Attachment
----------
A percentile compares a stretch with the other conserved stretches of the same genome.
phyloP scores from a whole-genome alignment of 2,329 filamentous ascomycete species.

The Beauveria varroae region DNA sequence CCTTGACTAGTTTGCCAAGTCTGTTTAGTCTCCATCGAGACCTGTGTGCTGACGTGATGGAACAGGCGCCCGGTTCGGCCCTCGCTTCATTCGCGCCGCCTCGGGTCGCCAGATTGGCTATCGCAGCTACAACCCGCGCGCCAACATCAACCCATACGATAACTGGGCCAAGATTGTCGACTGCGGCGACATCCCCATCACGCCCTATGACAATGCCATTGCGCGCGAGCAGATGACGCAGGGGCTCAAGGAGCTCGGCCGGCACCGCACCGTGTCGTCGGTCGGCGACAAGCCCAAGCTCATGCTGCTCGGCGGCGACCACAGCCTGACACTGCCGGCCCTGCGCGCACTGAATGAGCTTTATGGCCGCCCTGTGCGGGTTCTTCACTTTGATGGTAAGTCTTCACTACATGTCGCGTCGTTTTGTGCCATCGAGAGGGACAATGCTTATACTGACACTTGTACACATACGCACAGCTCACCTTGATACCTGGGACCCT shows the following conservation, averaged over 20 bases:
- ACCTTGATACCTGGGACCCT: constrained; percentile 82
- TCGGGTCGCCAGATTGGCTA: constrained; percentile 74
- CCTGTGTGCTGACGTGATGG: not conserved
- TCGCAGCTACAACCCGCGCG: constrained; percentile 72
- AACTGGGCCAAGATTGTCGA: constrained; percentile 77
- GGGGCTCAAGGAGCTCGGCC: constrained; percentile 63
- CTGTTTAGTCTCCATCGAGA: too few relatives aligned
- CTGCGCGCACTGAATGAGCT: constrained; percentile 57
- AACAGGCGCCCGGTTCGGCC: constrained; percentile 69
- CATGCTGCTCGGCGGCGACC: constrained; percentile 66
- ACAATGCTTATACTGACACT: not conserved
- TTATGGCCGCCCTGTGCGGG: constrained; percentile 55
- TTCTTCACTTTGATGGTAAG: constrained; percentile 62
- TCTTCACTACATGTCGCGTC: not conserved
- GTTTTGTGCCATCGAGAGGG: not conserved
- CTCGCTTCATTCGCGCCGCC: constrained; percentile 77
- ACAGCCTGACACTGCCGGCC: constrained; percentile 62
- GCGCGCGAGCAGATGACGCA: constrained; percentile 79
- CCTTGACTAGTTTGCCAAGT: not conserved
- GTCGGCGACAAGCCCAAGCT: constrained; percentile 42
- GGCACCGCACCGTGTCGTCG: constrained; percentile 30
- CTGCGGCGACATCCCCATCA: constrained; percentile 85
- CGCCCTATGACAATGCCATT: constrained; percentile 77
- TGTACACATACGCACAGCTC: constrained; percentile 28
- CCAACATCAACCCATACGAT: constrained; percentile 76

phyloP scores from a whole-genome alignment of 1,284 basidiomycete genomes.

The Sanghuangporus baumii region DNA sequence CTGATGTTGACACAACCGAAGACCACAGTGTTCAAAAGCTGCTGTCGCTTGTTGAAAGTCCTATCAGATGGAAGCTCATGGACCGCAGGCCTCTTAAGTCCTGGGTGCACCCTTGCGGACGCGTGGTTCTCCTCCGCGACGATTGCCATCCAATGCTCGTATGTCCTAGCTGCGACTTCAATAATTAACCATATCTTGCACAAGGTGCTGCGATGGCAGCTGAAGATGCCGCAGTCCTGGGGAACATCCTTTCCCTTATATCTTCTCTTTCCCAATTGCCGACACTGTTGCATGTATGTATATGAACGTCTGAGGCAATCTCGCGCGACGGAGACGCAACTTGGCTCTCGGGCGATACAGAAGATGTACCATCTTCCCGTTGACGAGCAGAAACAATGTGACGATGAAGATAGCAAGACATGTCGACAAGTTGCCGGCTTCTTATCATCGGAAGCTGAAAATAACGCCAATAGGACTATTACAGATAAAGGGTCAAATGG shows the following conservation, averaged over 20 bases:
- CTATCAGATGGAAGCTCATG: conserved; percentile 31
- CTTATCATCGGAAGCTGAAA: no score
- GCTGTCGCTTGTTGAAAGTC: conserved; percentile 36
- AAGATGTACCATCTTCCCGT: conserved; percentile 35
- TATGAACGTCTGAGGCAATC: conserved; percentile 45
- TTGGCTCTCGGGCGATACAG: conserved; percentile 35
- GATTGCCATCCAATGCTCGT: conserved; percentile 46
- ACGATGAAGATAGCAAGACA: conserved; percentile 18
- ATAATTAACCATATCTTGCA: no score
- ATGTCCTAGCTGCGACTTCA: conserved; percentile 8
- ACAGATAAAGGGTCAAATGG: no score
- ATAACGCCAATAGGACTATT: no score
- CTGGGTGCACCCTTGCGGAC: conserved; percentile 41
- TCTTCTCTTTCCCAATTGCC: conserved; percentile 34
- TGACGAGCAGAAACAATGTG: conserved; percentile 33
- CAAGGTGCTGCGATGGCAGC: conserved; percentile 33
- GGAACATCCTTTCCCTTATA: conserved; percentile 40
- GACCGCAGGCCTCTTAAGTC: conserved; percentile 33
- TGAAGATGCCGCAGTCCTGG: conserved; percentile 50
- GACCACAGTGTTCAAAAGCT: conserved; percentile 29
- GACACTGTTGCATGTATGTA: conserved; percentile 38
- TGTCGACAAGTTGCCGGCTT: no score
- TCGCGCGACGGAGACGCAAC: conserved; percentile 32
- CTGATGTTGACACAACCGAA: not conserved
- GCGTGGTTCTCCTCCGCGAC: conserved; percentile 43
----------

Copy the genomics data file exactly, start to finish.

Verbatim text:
A percentile compares a stretch with the other conserved stretches of the same genome.
phyloP scores from a whole-genome alignment of 2,329 filamentous ascomycete species.

The Beauveria varroae region DNA sequence CCTTGACTAGTTTGCCAAGTCTGTTTAGTCTCCATCGAGACCTGTGTGCTGACGTGATGGAACAGGCGCCCGGTTCGGCCCTCGCTTCATTCGCGCCGCCTCGGGTCGCCAGATTGGCTATCGCAGCTACAACCCGCGCGCCAACATCAACCCATACGATAACTGGGCCAAGATTGTCGACTGCGGCGACATCCCCATCACGCCCTATGACAATGCCATTGCGCGCGAGCAGATGACGCAGGGGCTCAAGGAGCTCGGCCGGCACCGCACCGTGTCGTCGGTCGGCGACAAGCCCAAGCTCATGCTGCTCGGCGGCGACCACAGCCTGACACTGCCGGCCCTGCGCGCACTGAATGAGCTTTATGGCCGCCCTGTGCGGGTTCTTCACTTTGATGGTAAGTCTTCACTACATGTCGCGTCGTTTTGTGCCATCGAGAGGGACAATGCTTATACTGACACTTGTACACATACGCACAGCTCACCTTGATACCTGGGACCCT shows the following conservation, averaged over 20 bases:
- ACCTTGATACCTGGGACCCT: constrained; percentile 82
- TCGGGTCGCCAGATTGGCTA: constrained; percentile 74
- CCTGTGTGCTGACGTGATGG: not conserved
- TCGCAGCTACAACCCGCGCG: constrained; percentile 72
- AACTGGGCCAAGATTGTCGA: constrained; percentile 77
- GGGGCTCAAGGAGCTCGGCC: constrained; percentile 63
- CTGTTTAGTCTCCATCGAGA: too few relatives aligned
- CTGCGCGCACTGAATGAGCT: constrained; percentile 57
- AACAGGCGCCCGGTTCGGCC: constrained; percentile 69
- CATGCTGCTCGGCGGCGACC: constrained; percentile 66
- ACAATGCTTATACTGACACT: not conserved
- TTATGGCCGCCCTGTGCGGG: constrained; percentile 55
- TTCTTCACTTTGATGGTAAG: constrained; percentile 62
- TCTTCACTACATGTCGCGTC: not conserved
- GTTTTGTGCCATCGAGAGGG: not conserved
- CTCGCTTCATTCGCGCCGCC: constrained; percentile 77
- ACAGCCTGACACTGCCGGCC: constrained; percentile 62
- GCGCGCGAGCAGATGACGCA: constrained; percentile 79
- CCTTGACTAGTTTGCCAAGT: not conserved
- GTCGGCGACAAGCCCAAGCT: constrained; percentile 42
- GGCACCGCACCGTGTCGTCG: constrained; percentile 30
- CTGCGGCGACATCCCCATCA: constrained; percentile 85
- CGCCCTATGACAATGCCATT: constrained; percentile 77
- TGTACACATACGCACAGCTC: constrained; percentile 28
- CCAACATCAACCCATACGAT: constrained; percentile 76

phyloP scores from a whole-genome alignment of 1,284 basidiomycete genomes.

The Sanghuangporus baumii region DNA sequence CTGATGTTGACACAACCGAAGACCACAGTGTTCAAAAGCTGCTGTCGCTTGTTGAAAGTCCTATCAGATGGAAGCTCATGGACCGCAGGCCTCTTAAGTCCTGGGTGCACCCTTGCGGACGCGTGGTTCTCCTCCGCGACGATTGCCATCCAATGCTCGTATGTCCTAGCTGCGACTTCAATAATTAACCATATCTTGCACAAGGTGCTGCGATGGCAGCTGAAGATGCCGCAGTCCTGGGGAACATCCTTTCCCTTATATCTTCTCTTTCCCAATTGCCGACACTGTTGCATGTATGTATATGAACGTCTGAGGCAATCTCGCGCGACGGAGACGCAACTTGGCTCTCGGGCGATACAGAAGATGTACCATCTTCCCGTTGACGAGCAGAAACAATGTGACGATGAAGATAGCAAGACATGTCGACAAGTTGCCGGCTTCTTATCATCGGAAGCTGAAAATAACGCCAATAGGACTATTACAGATAAAGGGTCAAATGG shows the following conservation, averaged over 20 bases:
- CTATCAGATGGAAGCTCATG: conserved; percentile 31
- CTTATCATCGGAAGCTGAAA: no score
- GCTGTCGCTTGTTGAAAGTC: conserved; percentile 36
- AAGATGTACCATCTTCCCGT: conserved; percentile 35
- TATGAACGTCTGAGGCAATC: conserved; percentile 45
- TTGGCTCTCGGGCGATACAG: conserved; percentile 35
- GATTGCCATCCAATGCTCGT: conserved; percentile 46
- ACGATGAAGATAGCAAGACA: conserved; percentile 18
- ATAATTAACCATATCTTGCA: no score
- ATGTCCTAGCTGCGACTTCA: conserved; percentile 8
- ACAGATAAAGGGTCAAATGG: no score
- ATAACGCCAATAGGACTATT: no score
- CTGGGTGCACCCTTGCGGAC: conserved; percentile 41
- TCTTCTCTTTCCCAATTGCC: conserved; percentile 34
- TGACGAGCAGAAACAATGTG: conserved; percentile 33
- CAAGGTGCTGCGATGGCAGC: conserved; percentile 33
- GGAACATCCTTTCCCTTATA: conserved; percentile 40
- GACCGCAGGCCTCTTAAGTC: conserved; percentile 33
- TGAAGATGCCGCAGTCCTGG: conserved; percentile 50
- GACCACAGTGTTCAAAAGCT: conserved; percentile 29
- GACACTGTTGCATGTATGTA: conserved; percentile 38
- TGTCGACAAGTTGCCGGCTT: no score
- TCGCGCGACGGAGACGCAAC: conserved; percentile 32
- CTGATGTTGACACAACCGAA: not conserved
- GCGTGGTTCTCCTCCGCGAC: conserved; percentile 43